Pianoman uses music to inspire students’ passions
HANCOCK – Ann Arbor-based musician Mark Braun uses music to inspire students to pursue their passions, and Wednesday he brought his message, and a piano he tows behind a specially-constructed bicycle, to Hancock Central High School.
Braun spoke to the students in social studies and English teacher Stephen Smith class urging them to not be afraid to sometimes look foolish in pursuit of their passions. He hoped they would ask a lot of questions during his talk.
“I will have failed a little bit if you don’t ask questions,” he said.
During his talk Braun played boogie woogie piano tunes, some of which he made up on the spot. He also gave a little history lesson about the music.
“This is an African American form, almost exclusively,” he said.
Braun said he doesn’t read music, but that didn’t stop him from playing the piano.
“I learned by seeking out people I wanted to know,” he said.
He would go to the homes of musicians he admired and wanted to learn from and ask them if they would teach him some aspects of piano playing.
“I had to make opportunities for myself,” he said.
That concept of making their own opportunities can apply to any interest they have, Braun told the students. They should look the person they admire in the eye, tell that person they respect him or her, and ask for help.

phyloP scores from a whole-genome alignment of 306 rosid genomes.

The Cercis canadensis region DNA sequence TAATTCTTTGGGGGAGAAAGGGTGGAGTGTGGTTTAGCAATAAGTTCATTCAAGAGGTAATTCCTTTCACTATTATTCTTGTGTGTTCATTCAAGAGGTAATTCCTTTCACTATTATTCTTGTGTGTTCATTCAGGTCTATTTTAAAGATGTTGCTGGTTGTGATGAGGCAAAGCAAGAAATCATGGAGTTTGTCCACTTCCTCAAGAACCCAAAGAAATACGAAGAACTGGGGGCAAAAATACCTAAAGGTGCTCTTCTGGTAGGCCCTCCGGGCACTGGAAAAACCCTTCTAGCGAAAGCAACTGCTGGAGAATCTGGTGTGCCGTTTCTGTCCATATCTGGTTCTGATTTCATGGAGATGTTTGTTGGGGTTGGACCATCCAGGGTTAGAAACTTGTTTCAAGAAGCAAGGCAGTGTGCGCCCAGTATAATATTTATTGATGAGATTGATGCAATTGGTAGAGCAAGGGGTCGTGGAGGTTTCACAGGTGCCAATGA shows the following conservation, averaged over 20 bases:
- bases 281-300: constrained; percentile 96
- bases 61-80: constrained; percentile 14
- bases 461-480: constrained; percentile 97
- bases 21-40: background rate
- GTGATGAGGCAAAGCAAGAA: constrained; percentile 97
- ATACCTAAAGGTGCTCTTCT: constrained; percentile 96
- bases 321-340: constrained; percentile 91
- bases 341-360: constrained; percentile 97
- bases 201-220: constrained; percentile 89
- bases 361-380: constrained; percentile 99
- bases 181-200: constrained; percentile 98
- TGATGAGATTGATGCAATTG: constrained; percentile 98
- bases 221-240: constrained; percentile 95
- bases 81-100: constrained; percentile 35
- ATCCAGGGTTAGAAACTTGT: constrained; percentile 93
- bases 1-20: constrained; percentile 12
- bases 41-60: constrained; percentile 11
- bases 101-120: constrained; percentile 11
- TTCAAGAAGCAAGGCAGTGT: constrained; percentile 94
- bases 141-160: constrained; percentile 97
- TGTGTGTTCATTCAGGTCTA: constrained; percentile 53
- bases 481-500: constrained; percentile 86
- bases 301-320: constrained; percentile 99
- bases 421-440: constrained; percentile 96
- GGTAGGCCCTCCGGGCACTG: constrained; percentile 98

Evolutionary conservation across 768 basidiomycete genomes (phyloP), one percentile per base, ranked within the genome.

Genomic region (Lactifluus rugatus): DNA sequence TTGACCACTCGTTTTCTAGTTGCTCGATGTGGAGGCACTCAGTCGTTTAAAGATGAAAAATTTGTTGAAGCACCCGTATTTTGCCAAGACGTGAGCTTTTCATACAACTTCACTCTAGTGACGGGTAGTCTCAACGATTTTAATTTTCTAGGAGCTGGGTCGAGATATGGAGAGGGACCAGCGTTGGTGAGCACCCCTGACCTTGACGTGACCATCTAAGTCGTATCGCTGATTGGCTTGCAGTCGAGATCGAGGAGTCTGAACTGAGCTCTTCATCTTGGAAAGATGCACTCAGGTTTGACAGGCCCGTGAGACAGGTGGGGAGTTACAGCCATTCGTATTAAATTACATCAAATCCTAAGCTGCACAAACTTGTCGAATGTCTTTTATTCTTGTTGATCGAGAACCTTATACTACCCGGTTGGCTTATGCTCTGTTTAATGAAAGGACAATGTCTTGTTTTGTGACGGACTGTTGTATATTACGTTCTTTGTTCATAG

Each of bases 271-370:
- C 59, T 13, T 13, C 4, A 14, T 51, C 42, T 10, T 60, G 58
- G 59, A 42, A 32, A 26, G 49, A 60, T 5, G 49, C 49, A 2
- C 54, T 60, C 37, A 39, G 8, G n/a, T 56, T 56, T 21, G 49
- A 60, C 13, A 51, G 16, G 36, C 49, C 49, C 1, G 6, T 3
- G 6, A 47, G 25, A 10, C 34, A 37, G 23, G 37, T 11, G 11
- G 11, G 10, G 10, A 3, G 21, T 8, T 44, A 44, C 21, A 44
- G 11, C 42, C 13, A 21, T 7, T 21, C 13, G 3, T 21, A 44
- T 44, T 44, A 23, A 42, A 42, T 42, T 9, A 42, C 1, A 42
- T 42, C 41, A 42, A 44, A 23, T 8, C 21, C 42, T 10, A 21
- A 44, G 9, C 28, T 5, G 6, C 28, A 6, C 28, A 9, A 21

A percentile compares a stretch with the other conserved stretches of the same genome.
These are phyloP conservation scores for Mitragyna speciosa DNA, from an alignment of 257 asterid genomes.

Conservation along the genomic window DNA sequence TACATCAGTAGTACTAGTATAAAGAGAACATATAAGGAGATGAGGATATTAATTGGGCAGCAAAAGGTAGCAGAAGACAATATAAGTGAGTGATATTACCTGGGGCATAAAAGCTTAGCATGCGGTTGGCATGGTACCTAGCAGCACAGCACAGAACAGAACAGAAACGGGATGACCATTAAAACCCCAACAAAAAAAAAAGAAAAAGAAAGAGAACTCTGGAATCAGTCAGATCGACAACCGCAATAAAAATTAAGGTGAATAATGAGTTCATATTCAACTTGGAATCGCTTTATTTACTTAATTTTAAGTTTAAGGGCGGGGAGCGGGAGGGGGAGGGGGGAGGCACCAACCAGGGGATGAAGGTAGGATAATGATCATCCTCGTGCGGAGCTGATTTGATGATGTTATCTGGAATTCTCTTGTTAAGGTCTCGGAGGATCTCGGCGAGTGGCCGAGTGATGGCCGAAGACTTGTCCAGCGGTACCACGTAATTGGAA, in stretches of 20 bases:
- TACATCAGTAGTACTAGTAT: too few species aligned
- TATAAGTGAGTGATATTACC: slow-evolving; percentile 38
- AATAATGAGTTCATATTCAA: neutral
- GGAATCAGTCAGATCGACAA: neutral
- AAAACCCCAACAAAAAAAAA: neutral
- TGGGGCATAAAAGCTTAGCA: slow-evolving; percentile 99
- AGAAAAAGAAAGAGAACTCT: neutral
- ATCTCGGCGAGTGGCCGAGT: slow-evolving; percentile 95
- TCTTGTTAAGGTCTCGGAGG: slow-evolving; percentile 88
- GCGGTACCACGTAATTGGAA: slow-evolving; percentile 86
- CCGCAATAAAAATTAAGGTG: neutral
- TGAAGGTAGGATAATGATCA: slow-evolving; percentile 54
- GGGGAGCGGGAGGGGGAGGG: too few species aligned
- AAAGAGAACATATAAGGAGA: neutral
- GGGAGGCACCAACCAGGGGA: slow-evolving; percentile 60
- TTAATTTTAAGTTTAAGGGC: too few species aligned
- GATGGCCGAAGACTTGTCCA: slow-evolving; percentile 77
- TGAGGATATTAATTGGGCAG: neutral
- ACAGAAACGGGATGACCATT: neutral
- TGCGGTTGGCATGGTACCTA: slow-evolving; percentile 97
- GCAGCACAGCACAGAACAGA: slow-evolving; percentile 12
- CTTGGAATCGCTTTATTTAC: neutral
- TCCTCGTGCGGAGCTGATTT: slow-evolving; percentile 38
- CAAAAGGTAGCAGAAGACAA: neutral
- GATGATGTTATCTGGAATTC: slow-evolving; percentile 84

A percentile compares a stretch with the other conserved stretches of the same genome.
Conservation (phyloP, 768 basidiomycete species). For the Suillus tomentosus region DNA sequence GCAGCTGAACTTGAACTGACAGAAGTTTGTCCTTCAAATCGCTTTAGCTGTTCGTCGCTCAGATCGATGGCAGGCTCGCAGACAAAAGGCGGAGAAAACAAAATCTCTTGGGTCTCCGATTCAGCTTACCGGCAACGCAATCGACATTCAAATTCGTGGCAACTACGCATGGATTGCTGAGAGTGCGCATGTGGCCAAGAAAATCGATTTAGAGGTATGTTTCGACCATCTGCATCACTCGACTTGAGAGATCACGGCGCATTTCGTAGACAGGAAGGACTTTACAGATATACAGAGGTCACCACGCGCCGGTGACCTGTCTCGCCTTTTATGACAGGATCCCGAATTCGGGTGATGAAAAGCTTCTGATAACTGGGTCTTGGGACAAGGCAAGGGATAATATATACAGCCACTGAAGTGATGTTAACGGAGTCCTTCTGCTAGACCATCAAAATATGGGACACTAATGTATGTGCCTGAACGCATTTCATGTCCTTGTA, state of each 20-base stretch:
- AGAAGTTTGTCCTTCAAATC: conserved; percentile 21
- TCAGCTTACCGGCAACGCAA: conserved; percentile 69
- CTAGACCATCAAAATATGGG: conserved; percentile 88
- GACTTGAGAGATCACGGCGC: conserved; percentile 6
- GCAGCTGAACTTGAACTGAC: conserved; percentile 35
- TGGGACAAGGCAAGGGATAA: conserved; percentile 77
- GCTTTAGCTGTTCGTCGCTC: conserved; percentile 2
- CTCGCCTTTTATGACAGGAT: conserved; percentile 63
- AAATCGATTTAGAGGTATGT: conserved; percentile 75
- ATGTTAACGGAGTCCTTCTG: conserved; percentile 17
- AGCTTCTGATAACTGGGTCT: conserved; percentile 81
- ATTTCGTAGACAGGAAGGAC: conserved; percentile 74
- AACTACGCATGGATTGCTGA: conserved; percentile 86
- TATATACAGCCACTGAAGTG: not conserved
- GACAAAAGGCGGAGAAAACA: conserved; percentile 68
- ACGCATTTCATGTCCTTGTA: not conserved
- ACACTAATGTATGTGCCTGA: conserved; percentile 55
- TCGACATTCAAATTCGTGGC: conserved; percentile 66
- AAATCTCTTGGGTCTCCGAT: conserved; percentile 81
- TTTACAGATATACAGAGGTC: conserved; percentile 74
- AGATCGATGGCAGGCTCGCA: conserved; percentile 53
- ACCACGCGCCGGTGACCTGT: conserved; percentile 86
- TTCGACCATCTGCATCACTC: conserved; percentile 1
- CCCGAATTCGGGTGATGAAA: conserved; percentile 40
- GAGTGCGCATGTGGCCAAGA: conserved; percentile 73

“It could be any darn thing,” he said. “I think you’ll be pleasantly surprised if you just ask for help.”
Braun said there are probably many people with similar interests in every community. Stepping outside traditional venues can provide valuable information.
Braun said many people helped him as he was learning his art, and he thinks he needs to do the same.
“I just felt I had to reflect that back somehow,” he said.
It’s important to take advantage of any opportunity which may present itself, but Braun said he regrets one opportunity he didn’t take when members of an African American church asked him to play gospel piano for them, but he declined for several reasons.
“I would have learned so much,” he said. “I would have been such a better musician.”